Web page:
No one runs around trees in Bollywood movies anymore, they run around monuments — and the ones in the Indian capital are in top demand
Quite clearly, New Delhi, India’s capital, has steadily replaced Switzerland, London and Mumbai as Bollywood’s preferred location for film shootings. In fact, a brand-new genre has emerged — Delhi-centric cinema — which deals with the specific aspirations and anxieties of the middle-class colonies there. These seem to have a national resonance, be
it a family’s long-cherished dream to own a car, or
the heartbreak behind
the planning of a big fat Indian wedding.
Of course, the frontline movie barons continue to zip off to the English meadows, like Yash Chopra did lately for his remake of Daag with Shah Rukh Khan-Katrina Kaif-Anushka Sharma. Salman Khan spent weeks in Cuba for his upcoming action thriller Ek Tha Tiger. And Karan Johar has just returned from Bangkok after a lengthy schedule for Student of the Year, which will present a gifted batch of newcomers. The moneybag producers can still afford to jet off to exotic locations. As for
the more cash-strapped productions, Delhi has doubtlessly become the prime destination.
Incidentally, the capital and its surrounding areas — Gurgaon and Noida — boast of a higher number of multiplexes than any other part of the nation. Also the dos and don’ts for film units dictated by the central government’s authorities appear to have been relaxed. Once upon a time, it was only Yash Chopra who, after much string-pulling, was permitted to film key sequences in the Lodhi Gardens with Rekha-Jaya-Bachchan for Silsila.
Today, besides the scenic gardens, the capital’s India Gate, Qutub Minar, the
Metro rail and assorted sites with ancient monuments are open to Bollywood. For sure, hefty payments for a day’s shoot are demanded by the civic authorities, but these are infinitely lower than the fees charged in Mumbai. According to most producers, it is far more expensive to film in Mumbai, the home of Bollywood, than it is in any other Indian city or even abroad. Dubai and the UK are extremely Bollywood-friendly, but with the spiralling price rates in air travel and foreign exchange fluctuations, the capital is the next-best alternative.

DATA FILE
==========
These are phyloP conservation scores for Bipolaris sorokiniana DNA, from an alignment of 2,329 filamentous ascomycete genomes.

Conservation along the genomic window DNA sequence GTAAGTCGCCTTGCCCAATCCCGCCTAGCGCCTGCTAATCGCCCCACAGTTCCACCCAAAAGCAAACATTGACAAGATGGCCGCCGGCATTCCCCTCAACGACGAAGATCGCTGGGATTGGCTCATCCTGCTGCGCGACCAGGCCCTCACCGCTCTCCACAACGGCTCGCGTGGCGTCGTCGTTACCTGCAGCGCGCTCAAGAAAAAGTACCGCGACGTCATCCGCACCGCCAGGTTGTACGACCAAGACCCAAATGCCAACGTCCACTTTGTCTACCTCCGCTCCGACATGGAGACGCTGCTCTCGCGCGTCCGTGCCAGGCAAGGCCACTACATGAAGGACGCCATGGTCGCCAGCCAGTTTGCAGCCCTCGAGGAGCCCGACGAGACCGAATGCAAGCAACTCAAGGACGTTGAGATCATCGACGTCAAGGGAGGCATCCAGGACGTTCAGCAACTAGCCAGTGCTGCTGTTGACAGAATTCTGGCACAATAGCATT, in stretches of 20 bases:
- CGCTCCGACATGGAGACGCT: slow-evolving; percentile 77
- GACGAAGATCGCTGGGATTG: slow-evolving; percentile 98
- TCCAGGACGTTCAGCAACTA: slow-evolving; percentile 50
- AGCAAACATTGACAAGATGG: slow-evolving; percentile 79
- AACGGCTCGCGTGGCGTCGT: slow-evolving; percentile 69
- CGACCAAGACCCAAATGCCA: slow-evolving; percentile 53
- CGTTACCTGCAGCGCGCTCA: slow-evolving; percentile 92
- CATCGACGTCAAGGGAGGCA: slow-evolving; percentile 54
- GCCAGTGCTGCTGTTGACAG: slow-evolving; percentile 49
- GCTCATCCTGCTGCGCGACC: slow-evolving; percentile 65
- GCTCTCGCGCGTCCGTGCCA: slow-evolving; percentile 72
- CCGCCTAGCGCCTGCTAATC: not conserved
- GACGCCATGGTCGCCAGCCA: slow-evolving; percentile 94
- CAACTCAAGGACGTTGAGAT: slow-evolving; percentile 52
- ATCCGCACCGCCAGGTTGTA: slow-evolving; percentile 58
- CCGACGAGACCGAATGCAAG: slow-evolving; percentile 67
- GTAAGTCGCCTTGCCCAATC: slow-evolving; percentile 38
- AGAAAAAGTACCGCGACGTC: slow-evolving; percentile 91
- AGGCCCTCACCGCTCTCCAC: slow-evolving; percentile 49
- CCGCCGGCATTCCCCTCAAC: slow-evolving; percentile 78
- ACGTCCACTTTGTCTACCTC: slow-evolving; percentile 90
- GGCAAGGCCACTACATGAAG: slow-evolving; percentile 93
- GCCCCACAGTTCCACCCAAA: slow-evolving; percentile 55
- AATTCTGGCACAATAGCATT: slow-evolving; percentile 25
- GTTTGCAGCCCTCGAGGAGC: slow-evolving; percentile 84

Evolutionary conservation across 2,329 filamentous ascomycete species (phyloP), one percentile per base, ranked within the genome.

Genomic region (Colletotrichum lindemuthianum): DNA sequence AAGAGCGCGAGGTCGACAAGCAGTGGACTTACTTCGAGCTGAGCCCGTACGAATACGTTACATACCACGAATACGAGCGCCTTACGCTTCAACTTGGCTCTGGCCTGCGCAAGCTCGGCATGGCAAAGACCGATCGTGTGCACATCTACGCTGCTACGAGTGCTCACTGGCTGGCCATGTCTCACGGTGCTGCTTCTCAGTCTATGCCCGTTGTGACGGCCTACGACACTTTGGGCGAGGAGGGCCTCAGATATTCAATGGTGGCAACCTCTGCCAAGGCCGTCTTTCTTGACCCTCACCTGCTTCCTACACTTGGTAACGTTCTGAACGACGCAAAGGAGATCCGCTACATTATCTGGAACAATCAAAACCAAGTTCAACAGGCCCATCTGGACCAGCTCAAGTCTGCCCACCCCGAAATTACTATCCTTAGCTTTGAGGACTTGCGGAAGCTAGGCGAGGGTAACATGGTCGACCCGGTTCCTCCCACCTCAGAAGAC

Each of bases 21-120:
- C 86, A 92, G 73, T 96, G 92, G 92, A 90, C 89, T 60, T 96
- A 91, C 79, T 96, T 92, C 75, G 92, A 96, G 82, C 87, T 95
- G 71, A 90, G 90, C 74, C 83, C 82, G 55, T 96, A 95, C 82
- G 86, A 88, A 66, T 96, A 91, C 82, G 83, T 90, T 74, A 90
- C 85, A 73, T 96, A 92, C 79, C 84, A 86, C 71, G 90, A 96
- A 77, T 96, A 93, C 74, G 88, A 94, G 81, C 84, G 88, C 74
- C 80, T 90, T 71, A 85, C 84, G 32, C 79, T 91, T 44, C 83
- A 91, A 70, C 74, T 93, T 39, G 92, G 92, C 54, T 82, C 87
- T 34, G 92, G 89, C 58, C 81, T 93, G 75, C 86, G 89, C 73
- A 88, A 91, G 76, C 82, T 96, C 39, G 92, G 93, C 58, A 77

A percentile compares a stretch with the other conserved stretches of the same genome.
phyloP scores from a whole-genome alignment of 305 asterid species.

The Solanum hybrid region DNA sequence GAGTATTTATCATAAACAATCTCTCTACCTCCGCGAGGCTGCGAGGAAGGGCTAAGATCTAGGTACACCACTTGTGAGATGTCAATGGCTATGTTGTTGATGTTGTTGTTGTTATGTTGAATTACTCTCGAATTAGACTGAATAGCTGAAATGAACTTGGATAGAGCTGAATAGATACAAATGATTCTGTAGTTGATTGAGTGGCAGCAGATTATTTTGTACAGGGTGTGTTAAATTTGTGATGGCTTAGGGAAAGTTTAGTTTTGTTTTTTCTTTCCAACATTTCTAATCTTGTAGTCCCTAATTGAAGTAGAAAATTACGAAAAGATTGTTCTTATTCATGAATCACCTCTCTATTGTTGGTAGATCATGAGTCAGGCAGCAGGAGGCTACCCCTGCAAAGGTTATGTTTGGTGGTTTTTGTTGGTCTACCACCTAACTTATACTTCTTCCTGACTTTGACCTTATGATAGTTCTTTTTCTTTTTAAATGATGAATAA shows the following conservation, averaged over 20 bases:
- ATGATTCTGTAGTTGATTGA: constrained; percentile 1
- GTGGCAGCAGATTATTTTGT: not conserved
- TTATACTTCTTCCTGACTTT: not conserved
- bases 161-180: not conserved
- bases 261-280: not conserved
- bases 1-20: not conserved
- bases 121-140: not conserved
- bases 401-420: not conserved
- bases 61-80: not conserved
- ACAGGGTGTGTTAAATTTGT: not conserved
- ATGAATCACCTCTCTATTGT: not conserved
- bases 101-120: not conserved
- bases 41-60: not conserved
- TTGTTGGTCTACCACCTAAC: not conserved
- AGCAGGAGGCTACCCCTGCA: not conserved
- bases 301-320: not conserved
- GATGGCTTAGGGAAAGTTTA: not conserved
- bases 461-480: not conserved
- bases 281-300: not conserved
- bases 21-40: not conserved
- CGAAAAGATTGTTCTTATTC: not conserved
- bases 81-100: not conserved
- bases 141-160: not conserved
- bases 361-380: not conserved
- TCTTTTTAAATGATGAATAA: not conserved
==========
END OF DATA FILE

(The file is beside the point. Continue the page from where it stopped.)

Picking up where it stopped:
The fact that high-profile hits shot in and around
the capital have caught the audience eye has also added to the chalo-Delhi trend. Among these, the most obvious examples
are Mira Nair’s Monsoon Wedding, Rakeysh Mehra’s Rang De Basanti and Delhi 6, Kunal Kohli’s Fanaa, Farhan Akhtar’s Lakshya, the Aamir Khan-produced Delhi Belly and Anurag Kashyap’s Dev D. The few which did not effectively use the capital’s backdrop gainfully was the Akshay Kumar flop Chandni Chowk to China Gate and more
recently, the Saif Ali Khan ersatz Bond flick Agent Vinod, both of which suffered from haphazard screenplays and direction.
Of the successful
Delhi-rooted hits, Do Dooni Char was a groundbreaker. Featuring senior actors Rishi Kapoor and Neetu Singh Kapoor in the lead
as a couple who are coerced to keep pace with the materialism of their colony’s neighbours, the relatively small-budget film was remarkable for its witty dialogue, a realistic approach and the gritty camerawork, revealing the pretty as well as gangrenous aspects of a crowded neighbourhood. The look at the bogus coaching classes, fast-food joints and the ingenuous way in which a nuclear family resides in claustrophobic space, instantly connected with a wide all-India audience.
The peppy entertainer Band Baaja Baaraat was an affectionate tribute to the entrepreneurship of a young couple who manage a wedding-planning establishment. The atmosphere was in sync with the daily hustle-bustle in an area like Karol Bagh. Next: another surprise hit Vicky Donor mentioned Lajpat Nagar and Daryaganj as its locations. The eponymous Vicky was typical of the aggressive young men, unemployed but with the gift of the gab and a flair to make a quick buck in any which way feasible. The traditional values of livewire Punjabi men and old ladies were contrasted with the cultural temperaments of the Bengali residents of the C R Park colony. A smart move by director Shoojit Sircar: this cultural conflict had the audiences in splits.
The recently-released Jannat 2, despite its abundant flaws, was impressive for exposing the untold crimes which go on beyond the closed doors of the capital — in this case, gun-running. One of its most effective passages depicts a boozed-out cop torturing a suspected criminal on
the India Gate stretch as cars just whizz by indifferently. A song picturised in and around Qutub Minar may not have been extraordinary but it did convey
the point that Delhi’s monuments can be as striking
as the Eiffel Tower or the Alps, which have been ceaselessly photograph-
ed for song interludes. No one runs around trees anymore, they run around monuments.
Mumbai’s movie units are all over Delhi streets, farmhouses, subway trains and chrysanthemum gardens. A welcome change at last.
(The writer has been reviewing Bollywood for decades, has scripted three films and directed three others.)